Quentin burst out of the gates upon returning from the disabled list on May 28 but has since dropped off his torrid pace. The 29-year-old battled through an 0-for-20 stretch earlier this month but hit a home run and RBI single in Los Angeles before the knee issue arose. He is hitting .266 with eight homers in 124 at-bats.
Maybin late scratch with sore right wrist
SAN DIEGO -- Center fielder Cameron Maybin was a late scratch on Wednesday because of soreness in his right wrist. Jesus Guzman played right field, and Chris Denorfia, originally scheduled to play right, moved to center.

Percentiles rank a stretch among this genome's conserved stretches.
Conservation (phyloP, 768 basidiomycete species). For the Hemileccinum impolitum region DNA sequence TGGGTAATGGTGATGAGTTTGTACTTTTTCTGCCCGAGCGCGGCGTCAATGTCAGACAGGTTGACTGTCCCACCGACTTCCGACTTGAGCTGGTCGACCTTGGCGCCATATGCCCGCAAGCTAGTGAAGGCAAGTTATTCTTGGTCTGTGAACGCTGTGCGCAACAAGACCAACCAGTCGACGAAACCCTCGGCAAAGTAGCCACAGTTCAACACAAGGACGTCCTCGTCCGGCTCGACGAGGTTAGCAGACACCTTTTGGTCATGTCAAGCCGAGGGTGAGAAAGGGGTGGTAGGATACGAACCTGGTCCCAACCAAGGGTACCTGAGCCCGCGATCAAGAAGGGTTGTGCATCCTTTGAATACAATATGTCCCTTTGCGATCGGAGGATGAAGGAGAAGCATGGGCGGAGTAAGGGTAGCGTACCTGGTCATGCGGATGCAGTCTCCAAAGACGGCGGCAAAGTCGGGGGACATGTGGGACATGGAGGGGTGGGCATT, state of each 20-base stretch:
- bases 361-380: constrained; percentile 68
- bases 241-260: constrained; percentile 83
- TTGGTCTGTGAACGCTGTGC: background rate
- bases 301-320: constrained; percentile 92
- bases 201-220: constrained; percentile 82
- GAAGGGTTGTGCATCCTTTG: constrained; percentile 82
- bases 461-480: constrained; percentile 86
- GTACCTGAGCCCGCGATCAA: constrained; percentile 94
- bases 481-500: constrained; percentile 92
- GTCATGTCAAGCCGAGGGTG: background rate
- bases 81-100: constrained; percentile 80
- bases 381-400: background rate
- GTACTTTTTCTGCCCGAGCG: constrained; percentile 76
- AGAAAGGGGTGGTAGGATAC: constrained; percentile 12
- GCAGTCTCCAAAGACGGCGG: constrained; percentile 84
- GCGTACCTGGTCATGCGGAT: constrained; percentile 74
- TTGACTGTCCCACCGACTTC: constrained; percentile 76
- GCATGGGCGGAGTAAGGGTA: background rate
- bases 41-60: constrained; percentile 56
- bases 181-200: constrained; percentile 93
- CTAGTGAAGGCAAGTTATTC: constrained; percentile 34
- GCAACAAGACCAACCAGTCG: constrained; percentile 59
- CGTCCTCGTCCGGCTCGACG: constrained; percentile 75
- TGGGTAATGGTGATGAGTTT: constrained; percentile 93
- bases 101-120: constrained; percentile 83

After struggling for much of the first half of the season, Maybin was showing significant signs of life over the past week. He is 7-for-19 in his last five games, including a 3-for-4 showing in Tuesday night's win. The 25-year-old is hitting .221 with four homers in 85 games and is San Diego's leading basestealer, with 17.
According to manager Bud Black, Maybin has been battling some issues with the wrist throughout the season, and felt soreness while taking swings before the game. Black said the Padres will evaluate Maybin on Thursday.
"Cam's been bothered by the wrist. ... We decided to be a little cautious with that. We'll see how it is tomorrow," Black said. "Last couple days, he's feeling it a little bit, little sore, and I just thought, 'Let's get him out of there, get him some more treatment.'"
Black said that X-rays have been taken of the wrist, though nothing appeared that was significant enough to keep Maybin out of the lineup.